The second dimension covers the interlinkages between biotic and the climate (including the temperature, water cycle, humidity, etc.). Metrological elements are crucial for plants growth and animal survival in arid regions. Evidence from previous studies showed that the vegetation-water interaction is considered one of the large importance in arid and semiarid lands [37]. Temperature and precipitation are essential resources for photosynthesis, which extremely influence the condition of the ecosystem [38]. The recovery of native vegetation highly depends on the temperature and rainfall quantity, intensity, and frequency [39]. Plants also are vital water and carbon reservoirs which are essential to some mammals, especially in arid systems with harsh weather and limited water resources. It was illustrated by several studies that the enhancement of soil quality and vegetation will support the water cycle through the reduction of runoff and erosion.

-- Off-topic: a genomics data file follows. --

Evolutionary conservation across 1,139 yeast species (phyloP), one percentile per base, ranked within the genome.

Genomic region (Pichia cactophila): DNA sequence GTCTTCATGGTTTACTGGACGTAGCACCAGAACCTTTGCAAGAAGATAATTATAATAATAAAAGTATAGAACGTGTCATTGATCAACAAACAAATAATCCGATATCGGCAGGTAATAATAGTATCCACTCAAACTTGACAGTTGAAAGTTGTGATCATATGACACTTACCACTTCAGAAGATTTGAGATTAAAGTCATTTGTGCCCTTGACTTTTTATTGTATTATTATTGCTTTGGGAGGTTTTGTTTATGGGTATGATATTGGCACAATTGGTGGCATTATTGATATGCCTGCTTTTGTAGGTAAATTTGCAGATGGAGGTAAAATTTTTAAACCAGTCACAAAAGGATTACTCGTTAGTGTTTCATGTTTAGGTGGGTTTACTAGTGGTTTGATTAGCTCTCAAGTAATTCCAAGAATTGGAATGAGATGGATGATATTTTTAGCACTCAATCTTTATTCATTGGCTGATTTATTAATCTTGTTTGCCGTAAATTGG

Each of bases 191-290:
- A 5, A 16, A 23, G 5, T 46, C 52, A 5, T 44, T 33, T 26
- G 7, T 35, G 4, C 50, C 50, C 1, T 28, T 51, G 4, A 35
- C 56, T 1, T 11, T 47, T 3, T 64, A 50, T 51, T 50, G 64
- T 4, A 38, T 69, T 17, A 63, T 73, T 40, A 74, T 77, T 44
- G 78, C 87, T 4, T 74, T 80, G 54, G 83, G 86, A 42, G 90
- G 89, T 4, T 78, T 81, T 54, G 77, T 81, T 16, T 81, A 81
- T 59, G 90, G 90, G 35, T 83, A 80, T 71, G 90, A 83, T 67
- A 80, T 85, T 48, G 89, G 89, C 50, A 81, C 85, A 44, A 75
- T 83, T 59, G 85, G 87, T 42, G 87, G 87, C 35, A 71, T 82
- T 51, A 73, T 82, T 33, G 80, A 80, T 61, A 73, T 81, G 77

The relationship between the biotic and the abiotic factors in the ecosystem with climate can be viewed through the concept of phenology. The concept deals with the rhythmic interlinkages between the elements of the ecosystem and climate [40]. For example, birds may respond to climate change by shifting their breeding timing of the year. The birds may shift the timing of laying eggs in response to changes in weather and circadian rhythms [41]. In the GCC region, the climatic factors played a significant role in the development of plant communities [42]. This factor was used efficiently by the Asian Houbara Bustard Chlamydotis maqueenii [43] in Mahazat As-Sayd protected area to select specific habitat for specific purposes [44]. Furthermore, climate affected seasonal reproduction of small rodents [45].